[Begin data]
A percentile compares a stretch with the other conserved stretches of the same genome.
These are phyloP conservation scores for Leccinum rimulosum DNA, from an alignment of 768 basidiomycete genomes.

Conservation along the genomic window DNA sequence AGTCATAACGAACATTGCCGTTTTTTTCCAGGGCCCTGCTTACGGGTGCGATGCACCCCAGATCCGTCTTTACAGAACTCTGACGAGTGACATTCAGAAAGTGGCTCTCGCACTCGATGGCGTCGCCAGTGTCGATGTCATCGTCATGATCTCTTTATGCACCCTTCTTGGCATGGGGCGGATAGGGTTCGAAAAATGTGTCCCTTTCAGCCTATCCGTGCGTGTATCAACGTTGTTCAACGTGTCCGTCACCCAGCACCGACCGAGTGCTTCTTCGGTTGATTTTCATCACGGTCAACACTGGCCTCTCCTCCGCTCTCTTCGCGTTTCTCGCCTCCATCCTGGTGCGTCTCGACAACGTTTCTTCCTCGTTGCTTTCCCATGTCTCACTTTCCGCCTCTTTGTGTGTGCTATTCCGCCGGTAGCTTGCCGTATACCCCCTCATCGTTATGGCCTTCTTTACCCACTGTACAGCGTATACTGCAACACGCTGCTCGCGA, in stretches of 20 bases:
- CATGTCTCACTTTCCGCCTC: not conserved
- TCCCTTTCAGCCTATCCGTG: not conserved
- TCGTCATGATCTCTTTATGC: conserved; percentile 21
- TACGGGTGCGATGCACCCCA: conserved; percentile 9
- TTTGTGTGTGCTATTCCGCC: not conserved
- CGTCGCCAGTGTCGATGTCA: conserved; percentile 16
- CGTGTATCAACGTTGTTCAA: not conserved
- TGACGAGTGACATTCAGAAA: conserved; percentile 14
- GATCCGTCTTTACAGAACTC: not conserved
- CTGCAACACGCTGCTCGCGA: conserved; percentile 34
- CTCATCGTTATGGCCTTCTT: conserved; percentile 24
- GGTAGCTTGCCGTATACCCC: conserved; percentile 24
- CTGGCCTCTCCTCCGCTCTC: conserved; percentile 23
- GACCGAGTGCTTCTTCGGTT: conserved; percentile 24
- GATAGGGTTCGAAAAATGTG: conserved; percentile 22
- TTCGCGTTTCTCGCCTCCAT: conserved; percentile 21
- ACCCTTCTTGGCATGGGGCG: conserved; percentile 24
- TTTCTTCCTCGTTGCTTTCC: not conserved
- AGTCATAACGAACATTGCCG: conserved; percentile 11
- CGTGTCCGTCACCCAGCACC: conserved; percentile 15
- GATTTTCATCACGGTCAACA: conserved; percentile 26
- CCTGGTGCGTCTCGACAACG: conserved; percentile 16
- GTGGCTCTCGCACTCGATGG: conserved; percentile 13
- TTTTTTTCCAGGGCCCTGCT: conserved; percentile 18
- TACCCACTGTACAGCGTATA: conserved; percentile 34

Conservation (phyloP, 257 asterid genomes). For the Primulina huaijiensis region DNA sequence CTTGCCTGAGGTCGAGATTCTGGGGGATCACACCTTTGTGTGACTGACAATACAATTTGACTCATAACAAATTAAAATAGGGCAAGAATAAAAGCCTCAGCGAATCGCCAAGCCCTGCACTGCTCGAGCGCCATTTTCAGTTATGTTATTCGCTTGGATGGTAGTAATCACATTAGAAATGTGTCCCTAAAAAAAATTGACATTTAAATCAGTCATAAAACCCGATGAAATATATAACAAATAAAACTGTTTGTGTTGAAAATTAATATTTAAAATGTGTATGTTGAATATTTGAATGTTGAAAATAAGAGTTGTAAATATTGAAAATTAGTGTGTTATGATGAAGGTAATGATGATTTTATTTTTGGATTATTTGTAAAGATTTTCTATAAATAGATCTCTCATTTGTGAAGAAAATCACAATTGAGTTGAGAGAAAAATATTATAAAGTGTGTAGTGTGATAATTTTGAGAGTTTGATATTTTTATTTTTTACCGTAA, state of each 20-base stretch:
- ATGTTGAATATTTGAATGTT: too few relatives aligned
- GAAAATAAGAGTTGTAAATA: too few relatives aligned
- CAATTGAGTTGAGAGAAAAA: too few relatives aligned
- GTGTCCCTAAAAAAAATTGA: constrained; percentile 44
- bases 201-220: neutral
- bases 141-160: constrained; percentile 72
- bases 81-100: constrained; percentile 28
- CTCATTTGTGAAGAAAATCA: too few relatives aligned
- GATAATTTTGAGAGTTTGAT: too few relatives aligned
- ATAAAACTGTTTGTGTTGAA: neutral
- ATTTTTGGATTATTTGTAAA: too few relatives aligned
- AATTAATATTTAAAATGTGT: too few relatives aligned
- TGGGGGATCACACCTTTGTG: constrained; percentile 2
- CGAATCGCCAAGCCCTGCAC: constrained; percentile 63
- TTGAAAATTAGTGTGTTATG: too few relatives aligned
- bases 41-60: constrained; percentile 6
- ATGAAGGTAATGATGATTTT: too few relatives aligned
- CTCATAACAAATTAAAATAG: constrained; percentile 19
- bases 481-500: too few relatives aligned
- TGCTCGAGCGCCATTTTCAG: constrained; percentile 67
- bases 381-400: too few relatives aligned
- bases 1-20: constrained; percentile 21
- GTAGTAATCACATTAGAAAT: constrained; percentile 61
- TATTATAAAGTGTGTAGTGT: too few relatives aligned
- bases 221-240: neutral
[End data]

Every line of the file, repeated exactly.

A percentile compares a stretch with the other conserved stretches of the same genome.
These are phyloP conservation scores for Leccinum rimulosum DNA, from an alignment of 768 basidiomycete genomes.

Conservation along the genomic window DNA sequence AGTCATAACGAACATTGCCGTTTTTTTCCAGGGCCCTGCTTACGGGTGCGATGCACCCCAGATCCGTCTTTACAGAACTCTGACGAGTGACATTCAGAAAGTGGCTCTCGCACTCGATGGCGTCGCCAGTGTCGATGTCATCGTCATGATCTCTTTATGCACCCTTCTTGGCATGGGGCGGATAGGGTTCGAAAAATGTGTCCCTTTCAGCCTATCCGTGCGTGTATCAACGTTGTTCAACGTGTCCGTCACCCAGCACCGACCGAGTGCTTCTTCGGTTGATTTTCATCACGGTCAACACTGGCCTCTCCTCCGCTCTCTTCGCGTTTCTCGCCTCCATCCTGGTGCGTCTCGACAACGTTTCTTCCTCGTTGCTTTCCCATGTCTCACTTTCCGCCTCTTTGTGTGTGCTATTCCGCCGGTAGCTTGCCGTATACCCCCTCATCGTTATGGCCTTCTTTACCCACTGTACAGCGTATACTGCAACACGCTGCTCGCGA, in stretches of 20 bases:
- CATGTCTCACTTTCCGCCTC: not conserved
- TCCCTTTCAGCCTATCCGTG: not conserved
- TCGTCATGATCTCTTTATGC: conserved; percentile 21
- TACGGGTGCGATGCACCCCA: conserved; percentile 9
- TTTGTGTGTGCTATTCCGCC: not conserved
- CGTCGCCAGTGTCGATGTCA: conserved; percentile 16
- CGTGTATCAACGTTGTTCAA: not conserved
- TGACGAGTGACATTCAGAAA: conserved; percentile 14
- GATCCGTCTTTACAGAACTC: not conserved
- CTGCAACACGCTGCTCGCGA: conserved; percentile 34
- CTCATCGTTATGGCCTTCTT: conserved; percentile 24
- GGTAGCTTGCCGTATACCCC: conserved; percentile 24
- CTGGCCTCTCCTCCGCTCTC: conserved; percentile 23
- GACCGAGTGCTTCTTCGGTT: conserved; percentile 24
- GATAGGGTTCGAAAAATGTG: conserved; percentile 22
- TTCGCGTTTCTCGCCTCCAT: conserved; percentile 21
- ACCCTTCTTGGCATGGGGCG: conserved; percentile 24
- TTTCTTCCTCGTTGCTTTCC: not conserved
- AGTCATAACGAACATTGCCG: conserved; percentile 11
- CGTGTCCGTCACCCAGCACC: conserved; percentile 15
- GATTTTCATCACGGTCAACA: conserved; percentile 26
- CCTGGTGCGTCTCGACAACG: conserved; percentile 16
- GTGGCTCTCGCACTCGATGG: conserved; percentile 13
- TTTTTTTCCAGGGCCCTGCT: conserved; percentile 18
- TACCCACTGTACAGCGTATA: conserved; percentile 34

Conservation (phyloP, 257 asterid genomes). For the Primulina huaijiensis region DNA sequence CTTGCCTGAGGTCGAGATTCTGGGGGATCACACCTTTGTGTGACTGACAATACAATTTGACTCATAACAAATTAAAATAGGGCAAGAATAAAAGCCTCAGCGAATCGCCAAGCCCTGCACTGCTCGAGCGCCATTTTCAGTTATGTTATTCGCTTGGATGGTAGTAATCACATTAGAAATGTGTCCCTAAAAAAAATTGACATTTAAATCAGTCATAAAACCCGATGAAATATATAACAAATAAAACTGTTTGTGTTGAAAATTAATATTTAAAATGTGTATGTTGAATATTTGAATGTTGAAAATAAGAGTTGTAAATATTGAAAATTAGTGTGTTATGATGAAGGTAATGATGATTTTATTTTTGGATTATTTGTAAAGATTTTCTATAAATAGATCTCTCATTTGTGAAGAAAATCACAATTGAGTTGAGAGAAAAATATTATAAAGTGTGTAGTGTGATAATTTTGAGAGTTTGATATTTTTATTTTTTACCGTAA, state of each 20-base stretch:
- ATGTTGAATATTTGAATGTT: too few relatives aligned
- GAAAATAAGAGTTGTAAATA: too few relatives aligned
- CAATTGAGTTGAGAGAAAAA: too few relatives aligned
- GTGTCCCTAAAAAAAATTGA: constrained; percentile 44
- bases 201-220: neutral
- bases 141-160: constrained; percentile 72
- bases 81-100: constrained; percentile 28
- CTCATTTGTGAAGAAAATCA: too few relatives aligned
- GATAATTTTGAGAGTTTGAT: too few relatives aligned
- ATAAAACTGTTTGTGTTGAA: neutral
- ATTTTTGGATTATTTGTAAA: too few relatives aligned
- AATTAATATTTAAAATGTGT: too few relatives aligned
- TGGGGGATCACACCTTTGTG: constrained; percentile 2
- CGAATCGCCAAGCCCTGCAC: constrained; percentile 63
- TTGAAAATTAGTGTGTTATG: too few relatives aligned
- bases 41-60: constrained; percentile 6
- ATGAAGGTAATGATGATTTT: too few relatives aligned
- CTCATAACAAATTAAAATAG: constrained; percentile 19
- bases 481-500: too few relatives aligned
- TGCTCGAGCGCCATTTTCAG: constrained; percentile 67
- bases 381-400: too few relatives aligned
- bases 1-20: constrained; percentile 21
- GTAGTAATCACATTAGAAAT: constrained; percentile 61
- TATTATAAAGTGTGTAGTGT: too few relatives aligned
- bases 221-240: neutral